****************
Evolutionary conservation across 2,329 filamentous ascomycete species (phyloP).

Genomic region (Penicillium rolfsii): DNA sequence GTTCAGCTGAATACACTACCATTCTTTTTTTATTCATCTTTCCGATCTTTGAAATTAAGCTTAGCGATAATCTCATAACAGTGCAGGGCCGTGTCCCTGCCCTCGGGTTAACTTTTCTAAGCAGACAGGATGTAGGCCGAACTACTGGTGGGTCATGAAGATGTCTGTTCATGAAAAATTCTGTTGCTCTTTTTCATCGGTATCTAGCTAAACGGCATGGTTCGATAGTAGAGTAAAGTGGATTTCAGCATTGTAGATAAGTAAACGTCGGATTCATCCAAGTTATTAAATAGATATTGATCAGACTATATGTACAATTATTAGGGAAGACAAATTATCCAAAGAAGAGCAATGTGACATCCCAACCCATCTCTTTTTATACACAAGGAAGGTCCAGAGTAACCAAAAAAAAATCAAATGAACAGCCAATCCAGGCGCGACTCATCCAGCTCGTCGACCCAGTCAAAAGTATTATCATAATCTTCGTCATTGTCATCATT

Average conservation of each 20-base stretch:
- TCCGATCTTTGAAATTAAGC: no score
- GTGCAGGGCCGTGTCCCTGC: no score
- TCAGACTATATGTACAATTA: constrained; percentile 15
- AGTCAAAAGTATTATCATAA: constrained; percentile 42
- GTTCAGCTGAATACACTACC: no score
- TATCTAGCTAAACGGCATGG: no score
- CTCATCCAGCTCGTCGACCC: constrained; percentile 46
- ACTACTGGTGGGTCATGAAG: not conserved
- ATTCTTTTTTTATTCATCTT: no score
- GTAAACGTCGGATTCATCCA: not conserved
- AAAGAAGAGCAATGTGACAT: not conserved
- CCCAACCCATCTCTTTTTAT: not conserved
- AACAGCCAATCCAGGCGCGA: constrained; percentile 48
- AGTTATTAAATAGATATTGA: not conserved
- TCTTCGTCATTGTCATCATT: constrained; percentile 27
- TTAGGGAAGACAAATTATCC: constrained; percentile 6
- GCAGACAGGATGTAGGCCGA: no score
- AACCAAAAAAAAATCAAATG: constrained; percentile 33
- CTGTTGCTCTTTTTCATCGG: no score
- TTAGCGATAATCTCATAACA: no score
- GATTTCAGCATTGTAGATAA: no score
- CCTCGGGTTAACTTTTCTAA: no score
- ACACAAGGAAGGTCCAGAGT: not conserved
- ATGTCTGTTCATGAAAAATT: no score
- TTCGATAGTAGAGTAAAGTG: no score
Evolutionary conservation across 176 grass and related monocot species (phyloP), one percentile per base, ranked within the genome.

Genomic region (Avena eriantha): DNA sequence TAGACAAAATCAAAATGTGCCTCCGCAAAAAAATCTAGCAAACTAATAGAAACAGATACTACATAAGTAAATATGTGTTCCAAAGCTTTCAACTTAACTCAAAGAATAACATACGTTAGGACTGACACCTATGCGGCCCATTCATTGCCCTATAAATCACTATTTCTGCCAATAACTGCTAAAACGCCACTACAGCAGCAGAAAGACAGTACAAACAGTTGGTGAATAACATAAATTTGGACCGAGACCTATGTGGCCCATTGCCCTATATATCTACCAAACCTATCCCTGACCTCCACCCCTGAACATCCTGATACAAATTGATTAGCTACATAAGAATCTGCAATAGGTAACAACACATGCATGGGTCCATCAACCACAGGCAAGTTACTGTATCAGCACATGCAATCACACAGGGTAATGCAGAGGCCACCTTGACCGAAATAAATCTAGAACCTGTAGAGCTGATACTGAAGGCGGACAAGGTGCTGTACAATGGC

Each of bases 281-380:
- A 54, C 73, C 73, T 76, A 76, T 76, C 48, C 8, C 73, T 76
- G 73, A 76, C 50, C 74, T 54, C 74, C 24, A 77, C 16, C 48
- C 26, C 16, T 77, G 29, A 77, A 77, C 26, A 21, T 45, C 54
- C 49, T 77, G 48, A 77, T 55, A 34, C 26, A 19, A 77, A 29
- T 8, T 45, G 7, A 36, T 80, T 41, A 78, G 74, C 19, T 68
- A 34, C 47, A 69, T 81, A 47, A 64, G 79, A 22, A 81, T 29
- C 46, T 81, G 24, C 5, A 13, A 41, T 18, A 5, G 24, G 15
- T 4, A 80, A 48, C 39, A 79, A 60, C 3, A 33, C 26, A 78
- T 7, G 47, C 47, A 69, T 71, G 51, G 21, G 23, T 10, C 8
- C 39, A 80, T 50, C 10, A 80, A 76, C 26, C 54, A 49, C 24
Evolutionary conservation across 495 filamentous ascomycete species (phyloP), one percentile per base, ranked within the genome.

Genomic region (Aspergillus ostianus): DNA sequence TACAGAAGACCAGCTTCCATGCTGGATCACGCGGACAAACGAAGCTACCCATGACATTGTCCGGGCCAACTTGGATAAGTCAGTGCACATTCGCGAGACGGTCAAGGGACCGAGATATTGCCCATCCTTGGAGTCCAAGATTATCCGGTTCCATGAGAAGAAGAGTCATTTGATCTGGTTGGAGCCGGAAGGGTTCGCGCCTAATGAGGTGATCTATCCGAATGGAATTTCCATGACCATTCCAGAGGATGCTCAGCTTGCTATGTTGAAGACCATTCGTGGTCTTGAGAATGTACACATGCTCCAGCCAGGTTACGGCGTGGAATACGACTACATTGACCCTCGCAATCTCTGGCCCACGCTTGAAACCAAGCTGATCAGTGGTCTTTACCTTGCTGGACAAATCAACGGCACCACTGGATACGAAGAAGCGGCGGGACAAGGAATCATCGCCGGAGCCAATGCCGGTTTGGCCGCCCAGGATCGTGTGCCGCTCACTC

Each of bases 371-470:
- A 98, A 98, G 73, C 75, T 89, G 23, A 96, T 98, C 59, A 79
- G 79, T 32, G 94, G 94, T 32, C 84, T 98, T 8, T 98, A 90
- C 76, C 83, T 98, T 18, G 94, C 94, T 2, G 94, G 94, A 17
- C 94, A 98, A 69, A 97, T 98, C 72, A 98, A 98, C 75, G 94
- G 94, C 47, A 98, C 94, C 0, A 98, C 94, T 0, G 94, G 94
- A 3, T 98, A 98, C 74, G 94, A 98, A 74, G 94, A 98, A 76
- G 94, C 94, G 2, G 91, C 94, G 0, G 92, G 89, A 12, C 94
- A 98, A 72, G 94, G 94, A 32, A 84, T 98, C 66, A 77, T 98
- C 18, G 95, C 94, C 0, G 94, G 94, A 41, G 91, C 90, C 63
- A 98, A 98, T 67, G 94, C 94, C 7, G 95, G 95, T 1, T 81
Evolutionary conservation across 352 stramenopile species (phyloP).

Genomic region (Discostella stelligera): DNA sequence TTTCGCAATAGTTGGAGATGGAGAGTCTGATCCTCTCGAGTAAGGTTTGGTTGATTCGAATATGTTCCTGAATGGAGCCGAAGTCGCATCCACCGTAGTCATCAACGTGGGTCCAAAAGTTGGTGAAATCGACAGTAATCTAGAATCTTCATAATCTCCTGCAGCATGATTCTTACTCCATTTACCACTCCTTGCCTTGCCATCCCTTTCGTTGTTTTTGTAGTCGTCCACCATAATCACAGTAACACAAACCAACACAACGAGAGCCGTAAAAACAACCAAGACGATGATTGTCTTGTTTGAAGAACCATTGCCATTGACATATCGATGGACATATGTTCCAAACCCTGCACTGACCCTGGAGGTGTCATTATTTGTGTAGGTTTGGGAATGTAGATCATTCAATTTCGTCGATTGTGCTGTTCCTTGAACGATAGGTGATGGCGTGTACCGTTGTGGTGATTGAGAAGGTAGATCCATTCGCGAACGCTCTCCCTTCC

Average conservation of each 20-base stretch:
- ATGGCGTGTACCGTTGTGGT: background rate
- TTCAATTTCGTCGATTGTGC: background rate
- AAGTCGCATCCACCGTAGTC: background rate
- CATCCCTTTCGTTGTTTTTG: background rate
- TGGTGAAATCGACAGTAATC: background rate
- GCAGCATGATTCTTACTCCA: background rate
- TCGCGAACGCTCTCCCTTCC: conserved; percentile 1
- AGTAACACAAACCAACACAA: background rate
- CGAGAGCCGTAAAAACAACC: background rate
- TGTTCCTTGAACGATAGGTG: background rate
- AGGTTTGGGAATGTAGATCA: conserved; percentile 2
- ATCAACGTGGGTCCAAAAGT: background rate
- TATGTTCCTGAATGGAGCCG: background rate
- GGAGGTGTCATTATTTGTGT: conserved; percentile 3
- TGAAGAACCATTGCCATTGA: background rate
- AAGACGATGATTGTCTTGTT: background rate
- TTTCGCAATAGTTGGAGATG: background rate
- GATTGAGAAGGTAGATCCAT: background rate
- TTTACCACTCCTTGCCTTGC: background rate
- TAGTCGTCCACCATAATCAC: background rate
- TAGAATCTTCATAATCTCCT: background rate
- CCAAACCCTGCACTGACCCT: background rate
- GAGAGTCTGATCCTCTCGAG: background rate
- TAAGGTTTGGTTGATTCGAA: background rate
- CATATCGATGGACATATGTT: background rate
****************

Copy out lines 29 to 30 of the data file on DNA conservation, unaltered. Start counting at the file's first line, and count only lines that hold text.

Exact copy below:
Evolutionary conservation across 176 grass and related monocot species (phyloP), one percentile per base, ranked within the genome.

Genomic region (Avena eriantha): DNA sequence TAGACAAAATCAAAATGTGCCTCCGCAAAAAAATCTAGCAAACTAATAGAAACAGATACTACATAAGTAAATATGTGTTCCAAAGCTTTCAACTTAACTCAAAGAATAACATACGTTAGGACTGACACCTATGCGGCCCATTCATTGCCCTATAAATCACTATTTCTGCCAATAACTGCTAAAACGCCACTACAGCAGCAGAAAGACAGTACAAACAGTTGGTGAATAACATAAATTTGGACCGAGACCTATGTGGCCCATTGCCCTATATATCTACCAAACCTATCCCTGACCTCCACCCCTGAACATCCTGATACAAATTGATTAGCTACATAAGAATCTGCAATAGGTAACAACACATGCATGGGTCCATCAACCACAGGCAAGTTACTGTATCAGCACATGCAATCACACAGGGTAATGCAGAGGCCACCTTGACCGAAATAAATCTAGAACCTGTAGAGCTGATACTGAAGGCGGACAAGGTGCTGTACAATGGC